The Chicago Cubs just won their first World Series in more than a century. As a confessed Yankees fan I could not be happier because now Fantasy Baseball Season begins! Is it okay if I admit to you that this is my favorite time of year? Oh, I know a lot of people like to switch to fantasy football, fantasy hockey or even fantasy basketball but those distractions just can’t compare to fantasy baseball’s winter season.
What is there to do in November and December some of you may wonder. A lot. This is sort of like that summer reading list some really mean teachers would give you in grade school. You can wait until the last minute to do the reading if you want but it is a lot easier when you pace yourself and spread the work out through the summer. Fantasy Baseball is not much different.
All fantasy baseball owners should take the time to evaluate their own work during the fantasy season. How did you do? And how was that accomplished? Did you get lucky? Unlucky? Was your process good? Was your strategy sound? Did you even have a strategy? Once you have asked those questions of your own work, you should apply the same logic and questions to the other teams in your leagues. This is of vital importance if you play in keeper leagues or want to play advanced fantasy baseball.
Obviously, you will also want to keep track of the transactions and weigh their impact on player values (especially those of you in keeper leagues). Apparently the real MLB clubs were anxious to get started as well.
The Houston Astros traded reliever Pat Neshek to the Philadelphia Phillies for a player to be named later or cash considerations. The Phillies exercised his $6.5 million option for the 2017 season.
Pat Neshek is unlikely to get saves and despite solid stats was only worth about $5 in standard leagues during the 2016 season. His acquisition deepens the Phillies bullpen and makes it a little easier for the Phillies to edge Jeanmar Gomez out of the closer role. Gomez even with his 37 saves was only worth about $10 to fantasy owners in standard leagues. The most skilled reliever in the Phillies bullpen in 2016 was Hector Neris, who had a pretty successful breakout season. Despite just two saves Neris was worth ever penny that Gomez earned in 2016. Which reliever would you rather own?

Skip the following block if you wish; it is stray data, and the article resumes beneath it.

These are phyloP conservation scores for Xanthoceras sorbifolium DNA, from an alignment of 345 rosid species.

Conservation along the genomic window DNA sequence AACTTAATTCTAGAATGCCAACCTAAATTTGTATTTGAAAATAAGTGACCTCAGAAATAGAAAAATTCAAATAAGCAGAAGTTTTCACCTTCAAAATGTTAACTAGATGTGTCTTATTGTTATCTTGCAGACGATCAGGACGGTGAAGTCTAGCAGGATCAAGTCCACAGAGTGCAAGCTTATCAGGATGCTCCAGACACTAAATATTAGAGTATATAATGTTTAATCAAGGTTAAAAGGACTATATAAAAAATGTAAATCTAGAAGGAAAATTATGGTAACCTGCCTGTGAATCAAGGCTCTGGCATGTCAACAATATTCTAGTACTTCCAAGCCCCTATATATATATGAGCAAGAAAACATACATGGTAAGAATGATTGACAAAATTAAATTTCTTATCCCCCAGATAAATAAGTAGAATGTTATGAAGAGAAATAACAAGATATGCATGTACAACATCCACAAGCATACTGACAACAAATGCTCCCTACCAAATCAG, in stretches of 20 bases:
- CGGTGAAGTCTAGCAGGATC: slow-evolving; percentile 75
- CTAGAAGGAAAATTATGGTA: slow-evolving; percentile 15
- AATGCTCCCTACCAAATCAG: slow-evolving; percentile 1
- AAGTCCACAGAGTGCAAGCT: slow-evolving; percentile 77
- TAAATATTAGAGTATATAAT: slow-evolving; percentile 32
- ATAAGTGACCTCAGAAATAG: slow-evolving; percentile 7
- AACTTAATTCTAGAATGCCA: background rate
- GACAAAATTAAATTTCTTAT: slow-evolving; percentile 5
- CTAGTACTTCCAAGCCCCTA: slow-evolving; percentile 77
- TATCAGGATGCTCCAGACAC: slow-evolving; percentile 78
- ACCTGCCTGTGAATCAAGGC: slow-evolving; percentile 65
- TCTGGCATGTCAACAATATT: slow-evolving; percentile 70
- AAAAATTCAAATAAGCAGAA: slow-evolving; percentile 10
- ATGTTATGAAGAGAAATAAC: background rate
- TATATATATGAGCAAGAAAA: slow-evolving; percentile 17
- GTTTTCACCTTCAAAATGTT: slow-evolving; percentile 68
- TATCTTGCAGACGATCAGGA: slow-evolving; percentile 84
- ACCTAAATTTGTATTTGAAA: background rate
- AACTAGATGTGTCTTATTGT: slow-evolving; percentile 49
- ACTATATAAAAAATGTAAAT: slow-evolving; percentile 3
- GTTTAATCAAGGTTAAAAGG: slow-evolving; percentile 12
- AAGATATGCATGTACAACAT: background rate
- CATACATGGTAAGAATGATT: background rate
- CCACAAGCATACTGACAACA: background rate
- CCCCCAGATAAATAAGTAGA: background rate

The Detroit Tigers traded centerfielder Cameron Maybin to the Los Angeles Angels for pitching prospect Victor Alcantara. The Angels will exercise Maybin’s $9 million option for the 2017 season.
Despite a career hampered by injuries, Cameron Maybin has emerged as a player worthy of an everyday job in the outfield – worth about $20 in each of the last two seasons. His defense in center field has not been great the last couple of seasons but that may be the result of playing through injuries (at least to a certain extent). However, the Angels farm system is weak, perhaps historically weak and Maybin with reasonable health may be able to reach a career high in plate appearances. In 600 at-bats a .270 batting average, 10-15 homers and 30 steals are a real possibility.
Victor Alcantara’s only real claim to fame has been a fastball that has reached triple digits. However, he has been unable to harness even enough mediocre control to project as more than a borderline middle reliever. He was moved to the bullpen this year due to a drop in his velocity to the low to mid 90’s. Unless you are in a seriously deep dynasty style league he probably is not worth your consideration.
The 2017 Fantasy Baseball season is already off to a great start. I will be here a couple days a week to guide you through the MLB off-season and your fantasy baseball prep with position and prospect lists as well as preparation and strategy tips that even the most seasoned advanced fantasy baseball owner can appreciate.